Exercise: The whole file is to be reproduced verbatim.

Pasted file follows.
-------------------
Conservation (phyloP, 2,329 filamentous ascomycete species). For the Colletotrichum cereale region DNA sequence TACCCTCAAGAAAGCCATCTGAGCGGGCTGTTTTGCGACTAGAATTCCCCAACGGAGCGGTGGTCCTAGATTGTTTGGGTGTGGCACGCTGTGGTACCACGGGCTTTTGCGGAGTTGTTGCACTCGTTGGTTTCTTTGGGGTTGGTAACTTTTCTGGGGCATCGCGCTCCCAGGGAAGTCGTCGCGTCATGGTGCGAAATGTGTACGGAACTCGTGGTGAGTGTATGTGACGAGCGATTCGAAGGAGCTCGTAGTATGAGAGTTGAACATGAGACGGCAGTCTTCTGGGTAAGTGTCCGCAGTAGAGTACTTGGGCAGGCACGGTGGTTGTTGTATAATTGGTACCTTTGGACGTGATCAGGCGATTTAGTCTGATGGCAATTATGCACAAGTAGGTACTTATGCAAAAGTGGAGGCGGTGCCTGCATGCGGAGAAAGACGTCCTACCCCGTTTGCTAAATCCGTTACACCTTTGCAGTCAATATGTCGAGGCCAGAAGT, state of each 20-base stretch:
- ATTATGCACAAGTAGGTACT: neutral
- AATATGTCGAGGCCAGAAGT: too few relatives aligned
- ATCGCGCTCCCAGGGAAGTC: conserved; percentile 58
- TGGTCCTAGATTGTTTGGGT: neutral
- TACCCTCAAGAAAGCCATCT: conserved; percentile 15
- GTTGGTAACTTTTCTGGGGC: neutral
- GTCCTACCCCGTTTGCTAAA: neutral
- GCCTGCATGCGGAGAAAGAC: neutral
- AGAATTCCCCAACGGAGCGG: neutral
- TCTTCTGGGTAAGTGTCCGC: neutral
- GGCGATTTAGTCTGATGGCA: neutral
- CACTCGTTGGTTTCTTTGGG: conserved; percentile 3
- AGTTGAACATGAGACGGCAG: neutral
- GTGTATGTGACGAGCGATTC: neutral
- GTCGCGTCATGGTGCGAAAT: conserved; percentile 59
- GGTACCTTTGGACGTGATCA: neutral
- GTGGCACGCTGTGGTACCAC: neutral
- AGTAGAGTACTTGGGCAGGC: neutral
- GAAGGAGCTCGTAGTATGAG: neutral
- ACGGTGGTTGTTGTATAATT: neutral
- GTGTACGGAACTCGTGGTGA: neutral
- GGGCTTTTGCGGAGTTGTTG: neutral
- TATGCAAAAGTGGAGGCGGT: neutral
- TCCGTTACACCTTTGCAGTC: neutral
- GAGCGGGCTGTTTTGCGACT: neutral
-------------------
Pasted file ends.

Conservation (phyloP, 2,329 filamentous ascomycete species). For the Colletotrichum cereale region DNA sequence TACCCTCAAGAAAGCCATCTGAGCGGGCTGTTTTGCGACTAGAATTCCCCAACGGAGCGGTGGTCCTAGATTGTTTGGGTGTGGCACGCTGTGGTACCACGGGCTTTTGCGGAGTTGTTGCACTCGTTGGTTTCTTTGGGGTTGGTAACTTTTCTGGGGCATCGCGCTCCCAGGGAAGTCGTCGCGTCATGGTGCGAAATGTGTACGGAACTCGTGGTGAGTGTATGTGACGAGCGATTCGAAGGAGCTCGTAGTATGAGAGTTGAACATGAGACGGCAGTCTTCTGGGTAAGTGTCCGCAGTAGAGTACTTGGGCAGGCACGGTGGTTGTTGTATAATTGGTACCTTTGGACGTGATCAGGCGATTTAGTCTGATGGCAATTATGCACAAGTAGGTACTTATGCAAAAGTGGAGGCGGTGCCTGCATGCGGAGAAAGACGTCCTACCCCGTTTGCTAAATCCGTTACACCTTTGCAGTCAATATGTCGAGGCCAGAAGT, state of each 20-base stretch:
- ATTATGCACAAGTAGGTACT: neutral
- AATATGTCGAGGCCAGAAGT: too few relatives aligned
- ATCGCGCTCCCAGGGAAGTC: conserved; percentile 58
- TGGTCCTAGATTGTTTGGGT: neutral
- TACCCTCAAGAAAGCCATCT: conserved; percentile 15
- GTTGGTAACTTTTCTGGGGC: neutral
- GTCCTACCCCGTTTGCTAAA: neutral
- GCCTGCATGCGGAGAAAGAC: neutral
- AGAATTCCCCAACGGAGCGG: neutral
- TCTTCTGGGTAAGTGTCCGC: neutral
- GGCGATTTAGTCTGATGGCA: neutral
- CACTCGTTGGTTTCTTTGGG: conserved; percentile 3
- AGTTGAACATGAGACGGCAG: neutral
- GTGTATGTGACGAGCGATTC: neutral
- GTCGCGTCATGGTGCGAAAT: conserved; percentile 59
- GGTACCTTTGGACGTGATCA: neutral
- GTGGCACGCTGTGGTACCAC: neutral
- AGTAGAGTACTTGGGCAGGC: neutral
- GAAGGAGCTCGTAGTATGAG: neutral
- ACGGTGGTTGTTGTATAATT: neutral
- GTGTACGGAACTCGTGGTGA: neutral
- GGGCTTTTGCGGAGTTGTTG: neutral
- TATGCAAAAGTGGAGGCGGT: neutral
- TCCGTTACACCTTTGCAGTC: neutral
- GAGCGGGCTGTTTTGCGACT: neutral